PERTH – Australian tech business Nanollose has announced its first test garment – a 3D knitted sweater made using fibres produced from the fermentation of liquid coconut waste using bacteria. The company, which has a test plant in Indonesia, is seeking to disrupt the traditional rayon fibre production industry with its patented technology which develops fibres from the fermentation of liquid organic wastes – coconuts are one example but the tech is also applicable to other wastes such as beer and molasses. The procedure also claims it has the benefit of avoiding the challenging wood pulp processing.
Nanollose, which has already signed an MOU with Indonesian coconut industry partner, said its latest garment was created using smart 3D sweater-knit technology, with the fibre “performing extremely well and successfully withstanding the industrial manufacturing process.”
Nanollose says it continues to develop a cost- effective, eco-friendly and scalable alternative to trees for the production of cellulose. The business claims its technology could offer a commercially viable, eco-friendly manufacturing solution for the clothing industry.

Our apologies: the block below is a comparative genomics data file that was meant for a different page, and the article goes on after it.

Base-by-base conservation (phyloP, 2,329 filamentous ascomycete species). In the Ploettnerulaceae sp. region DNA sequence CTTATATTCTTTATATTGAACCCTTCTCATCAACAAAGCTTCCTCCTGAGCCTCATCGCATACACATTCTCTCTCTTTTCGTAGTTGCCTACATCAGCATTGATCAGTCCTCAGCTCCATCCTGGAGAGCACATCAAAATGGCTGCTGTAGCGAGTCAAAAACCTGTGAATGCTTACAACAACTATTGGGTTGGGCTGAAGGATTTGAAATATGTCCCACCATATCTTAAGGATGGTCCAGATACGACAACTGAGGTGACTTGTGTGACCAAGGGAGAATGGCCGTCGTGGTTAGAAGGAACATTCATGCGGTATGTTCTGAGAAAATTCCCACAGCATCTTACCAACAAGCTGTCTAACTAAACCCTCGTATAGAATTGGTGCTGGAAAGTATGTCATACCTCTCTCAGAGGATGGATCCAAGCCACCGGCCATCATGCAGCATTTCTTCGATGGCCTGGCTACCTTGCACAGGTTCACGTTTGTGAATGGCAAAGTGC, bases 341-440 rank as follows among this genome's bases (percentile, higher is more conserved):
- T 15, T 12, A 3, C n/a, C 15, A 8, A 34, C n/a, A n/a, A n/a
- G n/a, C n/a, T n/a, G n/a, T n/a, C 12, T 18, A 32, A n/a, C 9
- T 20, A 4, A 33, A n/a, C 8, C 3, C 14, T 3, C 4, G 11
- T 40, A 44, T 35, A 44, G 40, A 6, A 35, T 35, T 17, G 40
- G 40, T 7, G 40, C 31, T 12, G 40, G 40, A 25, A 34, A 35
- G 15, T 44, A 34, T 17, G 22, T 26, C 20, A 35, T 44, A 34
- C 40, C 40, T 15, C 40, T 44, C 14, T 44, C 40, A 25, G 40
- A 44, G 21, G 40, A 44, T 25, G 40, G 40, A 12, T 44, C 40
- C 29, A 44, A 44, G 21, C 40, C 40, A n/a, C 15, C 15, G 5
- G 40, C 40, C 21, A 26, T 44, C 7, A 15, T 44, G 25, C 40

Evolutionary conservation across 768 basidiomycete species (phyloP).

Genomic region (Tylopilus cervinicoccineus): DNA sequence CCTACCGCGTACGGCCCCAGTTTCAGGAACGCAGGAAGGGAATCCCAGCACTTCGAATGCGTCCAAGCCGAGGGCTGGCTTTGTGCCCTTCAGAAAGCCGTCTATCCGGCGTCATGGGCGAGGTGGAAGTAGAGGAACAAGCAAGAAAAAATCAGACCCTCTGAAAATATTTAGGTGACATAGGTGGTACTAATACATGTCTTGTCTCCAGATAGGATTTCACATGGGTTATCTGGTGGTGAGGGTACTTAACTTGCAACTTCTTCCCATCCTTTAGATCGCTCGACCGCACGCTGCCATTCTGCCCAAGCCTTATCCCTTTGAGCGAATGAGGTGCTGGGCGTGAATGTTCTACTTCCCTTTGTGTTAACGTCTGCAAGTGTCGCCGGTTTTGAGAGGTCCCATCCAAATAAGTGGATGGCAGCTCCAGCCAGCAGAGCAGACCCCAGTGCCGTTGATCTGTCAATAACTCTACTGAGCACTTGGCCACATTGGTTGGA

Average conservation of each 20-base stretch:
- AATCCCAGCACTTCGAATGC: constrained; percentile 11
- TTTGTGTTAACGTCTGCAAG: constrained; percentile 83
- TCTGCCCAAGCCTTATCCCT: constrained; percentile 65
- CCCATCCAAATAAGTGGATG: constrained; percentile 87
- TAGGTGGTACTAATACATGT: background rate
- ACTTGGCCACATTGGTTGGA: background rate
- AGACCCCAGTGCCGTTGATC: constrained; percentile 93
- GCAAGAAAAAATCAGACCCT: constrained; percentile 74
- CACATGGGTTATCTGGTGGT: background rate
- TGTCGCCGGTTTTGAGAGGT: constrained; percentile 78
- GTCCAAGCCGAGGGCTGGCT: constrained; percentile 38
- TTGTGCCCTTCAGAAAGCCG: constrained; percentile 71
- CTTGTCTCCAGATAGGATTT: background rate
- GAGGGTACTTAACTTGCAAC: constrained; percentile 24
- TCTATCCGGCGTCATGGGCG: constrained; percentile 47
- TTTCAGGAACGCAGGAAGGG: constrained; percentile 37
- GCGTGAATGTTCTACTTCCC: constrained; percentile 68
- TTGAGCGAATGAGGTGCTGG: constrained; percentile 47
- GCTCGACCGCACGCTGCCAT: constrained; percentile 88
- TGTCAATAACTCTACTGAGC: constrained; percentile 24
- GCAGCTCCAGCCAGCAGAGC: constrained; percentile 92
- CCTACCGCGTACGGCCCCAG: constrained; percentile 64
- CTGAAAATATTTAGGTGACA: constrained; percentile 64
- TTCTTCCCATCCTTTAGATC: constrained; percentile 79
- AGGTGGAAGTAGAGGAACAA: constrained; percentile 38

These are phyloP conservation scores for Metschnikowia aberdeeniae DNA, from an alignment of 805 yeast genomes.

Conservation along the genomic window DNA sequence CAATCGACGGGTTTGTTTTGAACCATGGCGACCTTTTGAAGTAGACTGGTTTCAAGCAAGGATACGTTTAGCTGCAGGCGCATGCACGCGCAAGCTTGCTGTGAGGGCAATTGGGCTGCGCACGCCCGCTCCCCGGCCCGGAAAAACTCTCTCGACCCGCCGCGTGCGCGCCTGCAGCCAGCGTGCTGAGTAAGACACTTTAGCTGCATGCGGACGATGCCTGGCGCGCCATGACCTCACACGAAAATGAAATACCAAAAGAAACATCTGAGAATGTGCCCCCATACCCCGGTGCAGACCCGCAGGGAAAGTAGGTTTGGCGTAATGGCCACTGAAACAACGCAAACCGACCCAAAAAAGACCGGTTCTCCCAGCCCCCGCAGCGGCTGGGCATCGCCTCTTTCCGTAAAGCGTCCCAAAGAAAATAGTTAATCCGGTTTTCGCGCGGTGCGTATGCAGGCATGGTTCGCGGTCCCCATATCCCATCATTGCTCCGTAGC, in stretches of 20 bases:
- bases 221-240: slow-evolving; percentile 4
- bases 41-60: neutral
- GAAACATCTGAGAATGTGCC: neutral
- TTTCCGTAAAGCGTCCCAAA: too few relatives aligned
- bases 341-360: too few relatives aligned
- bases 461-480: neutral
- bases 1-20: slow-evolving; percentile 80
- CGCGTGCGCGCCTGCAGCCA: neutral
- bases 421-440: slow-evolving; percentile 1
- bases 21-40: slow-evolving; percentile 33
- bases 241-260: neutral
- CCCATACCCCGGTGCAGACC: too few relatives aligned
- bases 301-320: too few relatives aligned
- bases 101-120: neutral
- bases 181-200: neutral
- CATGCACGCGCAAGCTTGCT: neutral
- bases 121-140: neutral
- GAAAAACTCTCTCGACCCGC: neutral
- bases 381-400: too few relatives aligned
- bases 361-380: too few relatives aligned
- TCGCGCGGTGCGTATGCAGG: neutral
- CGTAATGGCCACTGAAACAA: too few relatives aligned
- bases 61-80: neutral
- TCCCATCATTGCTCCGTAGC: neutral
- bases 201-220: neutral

Furthermore, throughout all steps the fibre, fabric and garment were said to be produced using standard industrial equipment currently used by textile and clothing manufacturers.
Nanollose managing director Alfie Germano said: “This garment represents another world first achievement for the company and takes us a step closer to offering global clothing and textile manufactures with a sustainable fibre alternative. The textile and fashion industry are very sensory and tactile, to them seeing and touching is believing, so having the ability to produce garments will assist in securing commercial and development agreements.
“We now plan on refining our fibre-to- garment manufacturing process by implementing critical learnings uncovered during the process, with work already underway to create a showcase garment for clothing and textile groups.”